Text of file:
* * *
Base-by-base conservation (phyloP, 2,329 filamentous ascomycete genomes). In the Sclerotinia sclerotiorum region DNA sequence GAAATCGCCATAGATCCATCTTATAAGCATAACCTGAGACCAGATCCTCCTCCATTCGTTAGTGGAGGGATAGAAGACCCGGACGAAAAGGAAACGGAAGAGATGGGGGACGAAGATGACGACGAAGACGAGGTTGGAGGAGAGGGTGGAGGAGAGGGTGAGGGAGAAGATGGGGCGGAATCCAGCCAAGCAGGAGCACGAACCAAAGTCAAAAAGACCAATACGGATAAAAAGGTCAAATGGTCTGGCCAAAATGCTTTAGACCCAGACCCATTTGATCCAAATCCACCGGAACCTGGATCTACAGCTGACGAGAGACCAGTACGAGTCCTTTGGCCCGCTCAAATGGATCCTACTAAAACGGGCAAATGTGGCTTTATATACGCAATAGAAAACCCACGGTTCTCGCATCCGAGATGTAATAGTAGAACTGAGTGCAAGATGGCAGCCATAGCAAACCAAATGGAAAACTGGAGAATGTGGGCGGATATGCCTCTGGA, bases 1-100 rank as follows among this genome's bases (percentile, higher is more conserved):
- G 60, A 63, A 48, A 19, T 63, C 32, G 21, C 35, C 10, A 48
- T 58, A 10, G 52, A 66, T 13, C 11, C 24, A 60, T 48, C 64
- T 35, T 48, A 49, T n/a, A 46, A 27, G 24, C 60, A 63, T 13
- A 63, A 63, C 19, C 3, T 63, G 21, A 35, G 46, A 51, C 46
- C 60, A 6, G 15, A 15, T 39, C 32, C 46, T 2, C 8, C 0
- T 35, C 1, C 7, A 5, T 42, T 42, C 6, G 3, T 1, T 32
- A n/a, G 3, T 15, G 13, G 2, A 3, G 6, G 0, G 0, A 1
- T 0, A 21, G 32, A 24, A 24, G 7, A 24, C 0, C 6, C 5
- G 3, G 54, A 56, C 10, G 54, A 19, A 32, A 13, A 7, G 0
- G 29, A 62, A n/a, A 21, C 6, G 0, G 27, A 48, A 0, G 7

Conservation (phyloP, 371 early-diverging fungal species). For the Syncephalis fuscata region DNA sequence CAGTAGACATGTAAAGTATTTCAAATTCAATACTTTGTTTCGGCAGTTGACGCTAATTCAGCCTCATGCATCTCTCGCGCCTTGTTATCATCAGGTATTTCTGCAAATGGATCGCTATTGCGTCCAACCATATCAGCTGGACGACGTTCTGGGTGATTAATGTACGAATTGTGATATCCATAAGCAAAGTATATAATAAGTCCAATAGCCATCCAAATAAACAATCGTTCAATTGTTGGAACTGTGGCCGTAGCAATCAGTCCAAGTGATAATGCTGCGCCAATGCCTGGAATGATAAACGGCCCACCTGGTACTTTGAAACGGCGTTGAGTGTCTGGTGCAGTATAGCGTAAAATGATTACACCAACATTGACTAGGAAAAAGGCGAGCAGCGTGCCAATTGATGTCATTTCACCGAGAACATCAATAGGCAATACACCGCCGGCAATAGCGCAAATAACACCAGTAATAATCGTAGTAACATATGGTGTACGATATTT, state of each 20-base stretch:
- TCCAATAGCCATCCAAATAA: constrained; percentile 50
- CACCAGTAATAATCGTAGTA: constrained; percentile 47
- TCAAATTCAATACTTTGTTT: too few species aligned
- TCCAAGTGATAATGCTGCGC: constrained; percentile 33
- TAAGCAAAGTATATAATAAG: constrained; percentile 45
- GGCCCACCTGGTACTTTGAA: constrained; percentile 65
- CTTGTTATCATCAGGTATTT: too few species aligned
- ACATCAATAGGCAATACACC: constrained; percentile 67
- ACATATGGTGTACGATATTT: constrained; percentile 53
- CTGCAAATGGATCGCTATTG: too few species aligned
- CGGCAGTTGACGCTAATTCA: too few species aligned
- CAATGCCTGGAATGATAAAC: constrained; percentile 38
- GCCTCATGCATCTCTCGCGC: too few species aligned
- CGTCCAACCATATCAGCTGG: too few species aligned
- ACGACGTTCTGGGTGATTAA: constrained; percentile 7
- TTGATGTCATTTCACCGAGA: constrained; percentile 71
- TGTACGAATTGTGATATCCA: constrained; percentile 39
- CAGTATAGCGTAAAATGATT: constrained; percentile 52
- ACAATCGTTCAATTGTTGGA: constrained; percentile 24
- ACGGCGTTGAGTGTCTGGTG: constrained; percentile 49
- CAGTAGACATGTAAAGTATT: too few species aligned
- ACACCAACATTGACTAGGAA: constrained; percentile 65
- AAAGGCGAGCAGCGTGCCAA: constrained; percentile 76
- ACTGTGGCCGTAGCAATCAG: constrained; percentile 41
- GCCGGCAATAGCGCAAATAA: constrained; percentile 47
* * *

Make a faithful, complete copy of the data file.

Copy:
Base-by-base conservation (phyloP, 2,329 filamentous ascomycete genomes). In the Sclerotinia sclerotiorum region DNA sequence GAAATCGCCATAGATCCATCTTATAAGCATAACCTGAGACCAGATCCTCCTCCATTCGTTAGTGGAGGGATAGAAGACCCGGACGAAAAGGAAACGGAAGAGATGGGGGACGAAGATGACGACGAAGACGAGGTTGGAGGAGAGGGTGGAGGAGAGGGTGAGGGAGAAGATGGGGCGGAATCCAGCCAAGCAGGAGCACGAACCAAAGTCAAAAAGACCAATACGGATAAAAAGGTCAAATGGTCTGGCCAAAATGCTTTAGACCCAGACCCATTTGATCCAAATCCACCGGAACCTGGATCTACAGCTGACGAGAGACCAGTACGAGTCCTTTGGCCCGCTCAAATGGATCCTACTAAAACGGGCAAATGTGGCTTTATATACGCAATAGAAAACCCACGGTTCTCGCATCCGAGATGTAATAGTAGAACTGAGTGCAAGATGGCAGCCATAGCAAACCAAATGGAAAACTGGAGAATGTGGGCGGATATGCCTCTGGA, bases 1-100 rank as follows among this genome's bases (percentile, higher is more conserved):
- G 60, A 63, A 48, A 19, T 63, C 32, G 21, C 35, C 10, A 48
- T 58, A 10, G 52, A 66, T 13, C 11, C 24, A 60, T 48, C 64
- T 35, T 48, A 49, T n/a, A 46, A 27, G 24, C 60, A 63, T 13
- A 63, A 63, C 19, C 3, T 63, G 21, A 35, G 46, A 51, C 46
- C 60, A 6, G 15, A 15, T 39, C 32, C 46, T 2, C 8, C 0
- T 35, C 1, C 7, A 5, T 42, T 42, C 6, G 3, T 1, T 32
- A n/a, G 3, T 15, G 13, G 2, A 3, G 6, G 0, G 0, A 1
- T 0, A 21, G 32, A 24, A 24, G 7, A 24, C 0, C 6, C 5
- G 3, G 54, A 56, C 10, G 54, A 19, A 32, A 13, A 7, G 0
- G 29, A 62, A n/a, A 21, C 6, G 0, G 27, A 48, A 0, G 7

Conservation (phyloP, 371 early-diverging fungal species). For the Syncephalis fuscata region DNA sequence CAGTAGACATGTAAAGTATTTCAAATTCAATACTTTGTTTCGGCAGTTGACGCTAATTCAGCCTCATGCATCTCTCGCGCCTTGTTATCATCAGGTATTTCTGCAAATGGATCGCTATTGCGTCCAACCATATCAGCTGGACGACGTTCTGGGTGATTAATGTACGAATTGTGATATCCATAAGCAAAGTATATAATAAGTCCAATAGCCATCCAAATAAACAATCGTTCAATTGTTGGAACTGTGGCCGTAGCAATCAGTCCAAGTGATAATGCTGCGCCAATGCCTGGAATGATAAACGGCCCACCTGGTACTTTGAAACGGCGTTGAGTGTCTGGTGCAGTATAGCGTAAAATGATTACACCAACATTGACTAGGAAAAAGGCGAGCAGCGTGCCAATTGATGTCATTTCACCGAGAACATCAATAGGCAATACACCGCCGGCAATAGCGCAAATAACACCAGTAATAATCGTAGTAACATATGGTGTACGATATTT, state of each 20-base stretch:
- TCCAATAGCCATCCAAATAA: constrained; percentile 50
- CACCAGTAATAATCGTAGTA: constrained; percentile 47
- TCAAATTCAATACTTTGTTT: too few species aligned
- TCCAAGTGATAATGCTGCGC: constrained; percentile 33
- TAAGCAAAGTATATAATAAG: constrained; percentile 45
- GGCCCACCTGGTACTTTGAA: constrained; percentile 65
- CTTGTTATCATCAGGTATTT: too few species aligned
- ACATCAATAGGCAATACACC: constrained; percentile 67
- ACATATGGTGTACGATATTT: constrained; percentile 53
- CTGCAAATGGATCGCTATTG: too few species aligned
- CGGCAGTTGACGCTAATTCA: too few species aligned
- CAATGCCTGGAATGATAAAC: constrained; percentile 38
- GCCTCATGCATCTCTCGCGC: too few species aligned
- CGTCCAACCATATCAGCTGG: too few species aligned
- ACGACGTTCTGGGTGATTAA: constrained; percentile 7
- TTGATGTCATTTCACCGAGA: constrained; percentile 71
- TGTACGAATTGTGATATCCA: constrained; percentile 39
- CAGTATAGCGTAAAATGATT: constrained; percentile 52
- ACAATCGTTCAATTGTTGGA: constrained; percentile 24
- ACGGCGTTGAGTGTCTGGTG: constrained; percentile 49
- CAGTAGACATGTAAAGTATT: too few species aligned
- ACACCAACATTGACTAGGAA: constrained; percentile 65
- AAAGGCGAGCAGCGTGCCAA: constrained; percentile 76
- ACTGTGGCCGTAGCAATCAG: constrained; percentile 41
- GCCGGCAATAGCGCAAATAA: constrained; percentile 47